Practical Pointers in Medicine Over Seven Decades: Reflections of an Individual Physician

Practical Pointers in Medicine Over Seven Decades: Reflections of an Individual Physician

Richard James (Davidson, USA)
DOI: 10.4018/978-1-60960-097-6.ch013
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Abstract

This chapter illustrates a life in medical practice and emphasizes the importance of lifelong learning in medicine through sharing of lived experiences. The life narratives display the authors own observations of what he has learned and unlearned over the years. Also added are observations about his retirement project - editing and publishing abstracts of the current primary care medicine literature - that exemplifies the need for health care professionals to continue sharing life-long.
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Introduction

Early Life

Dr. Wertman was our family doctor. His office was in his home on Main Street in our small Eastern Pennsylvania town. We seldom went to his office. He came to our home when my parents called him to attend to our usual childhood illnesses. I remember the large black bag he carried. It contained, in addition to his stethoscope and other instruments, rows of bright pills in little bottles lining both sides of the bag. This amazed us. After the usual history and examination, he would open one or two pill bottles and dispense what we needed. I did not know what the pills were, but we recovered with their help, or in spite of them.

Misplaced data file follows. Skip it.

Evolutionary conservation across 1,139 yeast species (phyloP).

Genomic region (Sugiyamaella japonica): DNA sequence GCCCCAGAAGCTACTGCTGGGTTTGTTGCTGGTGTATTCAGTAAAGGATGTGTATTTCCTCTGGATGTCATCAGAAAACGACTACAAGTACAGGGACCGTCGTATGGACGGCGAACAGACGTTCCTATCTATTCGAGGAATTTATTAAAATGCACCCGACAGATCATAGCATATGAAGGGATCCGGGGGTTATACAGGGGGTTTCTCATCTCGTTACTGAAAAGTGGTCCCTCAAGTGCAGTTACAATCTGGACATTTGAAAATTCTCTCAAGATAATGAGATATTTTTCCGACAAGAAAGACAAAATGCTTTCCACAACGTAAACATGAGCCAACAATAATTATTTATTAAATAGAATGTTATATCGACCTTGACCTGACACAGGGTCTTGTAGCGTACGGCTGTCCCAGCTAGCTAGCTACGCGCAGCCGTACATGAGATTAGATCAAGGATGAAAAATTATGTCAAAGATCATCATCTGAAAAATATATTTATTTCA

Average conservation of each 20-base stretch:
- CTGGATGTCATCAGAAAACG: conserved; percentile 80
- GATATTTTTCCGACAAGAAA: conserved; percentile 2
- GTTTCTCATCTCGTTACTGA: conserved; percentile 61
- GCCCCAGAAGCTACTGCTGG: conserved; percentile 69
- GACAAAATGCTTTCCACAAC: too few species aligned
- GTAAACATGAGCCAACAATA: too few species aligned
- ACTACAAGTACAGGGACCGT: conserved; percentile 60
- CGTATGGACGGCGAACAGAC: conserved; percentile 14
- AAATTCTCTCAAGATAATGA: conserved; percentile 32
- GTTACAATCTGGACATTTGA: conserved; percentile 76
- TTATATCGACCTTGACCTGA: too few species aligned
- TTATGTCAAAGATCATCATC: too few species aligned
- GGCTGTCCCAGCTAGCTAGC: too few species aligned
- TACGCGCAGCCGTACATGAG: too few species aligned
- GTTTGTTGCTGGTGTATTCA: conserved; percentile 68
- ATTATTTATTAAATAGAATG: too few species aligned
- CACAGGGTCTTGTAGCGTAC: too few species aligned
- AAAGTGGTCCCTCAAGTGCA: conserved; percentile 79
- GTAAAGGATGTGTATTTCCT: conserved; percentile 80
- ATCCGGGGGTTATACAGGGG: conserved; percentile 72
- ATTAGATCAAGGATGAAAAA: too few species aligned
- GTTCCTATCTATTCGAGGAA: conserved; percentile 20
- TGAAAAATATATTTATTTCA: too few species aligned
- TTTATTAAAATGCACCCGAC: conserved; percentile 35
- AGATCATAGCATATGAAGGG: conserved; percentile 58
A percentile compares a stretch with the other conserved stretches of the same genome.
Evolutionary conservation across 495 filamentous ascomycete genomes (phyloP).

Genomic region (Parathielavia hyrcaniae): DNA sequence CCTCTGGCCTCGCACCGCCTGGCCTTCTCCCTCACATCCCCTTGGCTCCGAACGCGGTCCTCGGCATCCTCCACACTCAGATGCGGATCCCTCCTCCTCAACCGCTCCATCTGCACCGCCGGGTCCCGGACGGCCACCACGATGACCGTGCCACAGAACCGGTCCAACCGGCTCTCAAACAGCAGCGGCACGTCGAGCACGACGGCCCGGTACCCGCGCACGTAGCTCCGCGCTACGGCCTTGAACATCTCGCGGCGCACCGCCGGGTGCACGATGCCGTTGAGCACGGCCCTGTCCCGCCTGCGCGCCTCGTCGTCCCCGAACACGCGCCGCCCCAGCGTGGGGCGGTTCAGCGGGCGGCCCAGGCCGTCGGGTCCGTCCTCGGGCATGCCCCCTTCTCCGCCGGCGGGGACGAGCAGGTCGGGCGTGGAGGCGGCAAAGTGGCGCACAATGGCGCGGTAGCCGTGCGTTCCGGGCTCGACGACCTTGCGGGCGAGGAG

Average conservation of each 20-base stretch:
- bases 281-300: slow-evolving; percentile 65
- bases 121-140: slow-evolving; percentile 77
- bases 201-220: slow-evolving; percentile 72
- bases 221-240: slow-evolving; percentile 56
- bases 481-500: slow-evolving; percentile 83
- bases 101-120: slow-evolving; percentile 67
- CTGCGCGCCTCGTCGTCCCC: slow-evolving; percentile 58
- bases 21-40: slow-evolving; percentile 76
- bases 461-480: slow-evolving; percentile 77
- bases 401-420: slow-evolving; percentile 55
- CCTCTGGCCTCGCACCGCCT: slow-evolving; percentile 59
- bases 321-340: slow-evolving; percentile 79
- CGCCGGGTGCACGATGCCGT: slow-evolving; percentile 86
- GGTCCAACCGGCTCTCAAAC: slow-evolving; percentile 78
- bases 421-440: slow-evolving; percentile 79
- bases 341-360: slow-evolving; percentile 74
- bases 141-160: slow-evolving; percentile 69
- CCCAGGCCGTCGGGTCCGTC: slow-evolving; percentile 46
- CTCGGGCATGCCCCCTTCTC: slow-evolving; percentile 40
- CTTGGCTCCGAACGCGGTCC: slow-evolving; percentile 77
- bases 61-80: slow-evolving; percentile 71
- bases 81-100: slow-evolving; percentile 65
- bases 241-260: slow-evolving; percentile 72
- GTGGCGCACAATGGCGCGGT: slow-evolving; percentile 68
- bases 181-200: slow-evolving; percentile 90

After the formality of the visit, he would relax and chat with us. He seemed to be part of the family. He talked with a heavy Pennsylvania Dutch accent. On one occasion he described a camping trip he and his family enjoyed. Insects were the only down-side of the week. With his accent, he did not call them insects or bugs; he called them “buks”. I innocently asked him “What’s ‘buks’”? My family howled with laughter at my innocence and Dr. Wertman’s chagrin.

When he got ready to leave, my brother and I would ask him to give us another pill. He would solemnly take two little pills out of one of the bottles and present one to each of us. We did not know what the pills were. Later we suspected they were a mild laxative.

As we grew, he began to call my brother “the preacher” and call me “the doctor”. He became my role model. At the age of 12, I decided to become a doctor. This smoothed and straightened my life-path. I did not waiver. I worked and studied hard, and was admitted to a prestigious medical school at an early age.

I am still grateful for this early opportunity to decide my life-path.

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